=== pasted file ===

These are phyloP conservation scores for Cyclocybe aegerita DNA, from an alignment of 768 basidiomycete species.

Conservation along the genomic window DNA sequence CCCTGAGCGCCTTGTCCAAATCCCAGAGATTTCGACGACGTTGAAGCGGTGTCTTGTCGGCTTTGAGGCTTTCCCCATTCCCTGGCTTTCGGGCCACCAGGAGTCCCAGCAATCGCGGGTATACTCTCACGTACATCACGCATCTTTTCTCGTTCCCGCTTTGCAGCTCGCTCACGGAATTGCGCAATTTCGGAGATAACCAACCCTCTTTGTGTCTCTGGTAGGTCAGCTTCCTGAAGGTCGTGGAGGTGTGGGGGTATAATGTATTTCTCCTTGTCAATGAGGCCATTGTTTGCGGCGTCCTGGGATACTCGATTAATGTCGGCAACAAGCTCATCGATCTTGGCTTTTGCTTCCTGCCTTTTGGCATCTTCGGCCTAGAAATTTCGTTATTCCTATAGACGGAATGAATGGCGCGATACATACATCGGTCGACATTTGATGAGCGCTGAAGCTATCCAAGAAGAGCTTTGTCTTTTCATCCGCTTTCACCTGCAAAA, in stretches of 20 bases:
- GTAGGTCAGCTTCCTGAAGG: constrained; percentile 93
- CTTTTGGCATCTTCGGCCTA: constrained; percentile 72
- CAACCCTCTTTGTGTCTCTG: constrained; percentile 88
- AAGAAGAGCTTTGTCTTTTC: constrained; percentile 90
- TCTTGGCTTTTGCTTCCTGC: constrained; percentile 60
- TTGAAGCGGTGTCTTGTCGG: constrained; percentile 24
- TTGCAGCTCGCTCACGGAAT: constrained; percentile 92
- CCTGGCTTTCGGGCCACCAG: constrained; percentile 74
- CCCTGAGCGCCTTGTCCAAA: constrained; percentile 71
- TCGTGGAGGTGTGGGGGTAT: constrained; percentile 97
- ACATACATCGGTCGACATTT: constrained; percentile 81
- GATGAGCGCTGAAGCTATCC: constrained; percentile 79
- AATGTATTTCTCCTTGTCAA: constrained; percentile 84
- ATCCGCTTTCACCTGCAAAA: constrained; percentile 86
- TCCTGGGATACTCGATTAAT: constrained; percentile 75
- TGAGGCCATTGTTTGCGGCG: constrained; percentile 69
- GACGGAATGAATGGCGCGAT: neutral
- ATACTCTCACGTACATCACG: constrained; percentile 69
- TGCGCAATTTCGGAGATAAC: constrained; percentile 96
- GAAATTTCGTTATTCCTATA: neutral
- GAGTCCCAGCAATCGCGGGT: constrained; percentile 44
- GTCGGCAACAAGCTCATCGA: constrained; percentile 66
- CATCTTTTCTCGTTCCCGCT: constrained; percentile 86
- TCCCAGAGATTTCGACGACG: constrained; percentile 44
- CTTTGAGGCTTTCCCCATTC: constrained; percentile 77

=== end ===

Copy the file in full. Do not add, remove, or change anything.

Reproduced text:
These are phyloP conservation scores for Cyclocybe aegerita DNA, from an alignment of 768 basidiomycete species.

Conservation along the genomic window DNA sequence CCCTGAGCGCCTTGTCCAAATCCCAGAGATTTCGACGACGTTGAAGCGGTGTCTTGTCGGCTTTGAGGCTTTCCCCATTCCCTGGCTTTCGGGCCACCAGGAGTCCCAGCAATCGCGGGTATACTCTCACGTACATCACGCATCTTTTCTCGTTCCCGCTTTGCAGCTCGCTCACGGAATTGCGCAATTTCGGAGATAACCAACCCTCTTTGTGTCTCTGGTAGGTCAGCTTCCTGAAGGTCGTGGAGGTGTGGGGGTATAATGTATTTCTCCTTGTCAATGAGGCCATTGTTTGCGGCGTCCTGGGATACTCGATTAATGTCGGCAACAAGCTCATCGATCTTGGCTTTTGCTTCCTGCCTTTTGGCATCTTCGGCCTAGAAATTTCGTTATTCCTATAGACGGAATGAATGGCGCGATACATACATCGGTCGACATTTGATGAGCGCTGAAGCTATCCAAGAAGAGCTTTGTCTTTTCATCCGCTTTCACCTGCAAAA, in stretches of 20 bases:
- GTAGGTCAGCTTCCTGAAGG: constrained; percentile 93
- CTTTTGGCATCTTCGGCCTA: constrained; percentile 72
- CAACCCTCTTTGTGTCTCTG: constrained; percentile 88
- AAGAAGAGCTTTGTCTTTTC: constrained; percentile 90
- TCTTGGCTTTTGCTTCCTGC: constrained; percentile 60
- TTGAAGCGGTGTCTTGTCGG: constrained; percentile 24
- TTGCAGCTCGCTCACGGAAT: constrained; percentile 92
- CCTGGCTTTCGGGCCACCAG: constrained; percentile 74
- CCCTGAGCGCCTTGTCCAAA: constrained; percentile 71
- TCGTGGAGGTGTGGGGGTAT: constrained; percentile 97
- ACATACATCGGTCGACATTT: constrained; percentile 81
- GATGAGCGCTGAAGCTATCC: constrained; percentile 79
- AATGTATTTCTCCTTGTCAA: constrained; percentile 84
- ATCCGCTTTCACCTGCAAAA: constrained; percentile 86
- TCCTGGGATACTCGATTAAT: constrained; percentile 75
- TGAGGCCATTGTTTGCGGCG: constrained; percentile 69
- GACGGAATGAATGGCGCGAT: neutral
- ATACTCTCACGTACATCACG: constrained; percentile 69
- TGCGCAATTTCGGAGATAAC: constrained; percentile 96
- GAAATTTCGTTATTCCTATA: neutral
- GAGTCCCAGCAATCGCGGGT: constrained; percentile 44
- GTCGGCAACAAGCTCATCGA: constrained; percentile 66
- CATCTTTTCTCGTTCCCGCT: constrained; percentile 86
- TCCCAGAGATTTCGACGACG: constrained; percentile 44
- CTTTGAGGCTTTCCCCATTC: constrained; percentile 77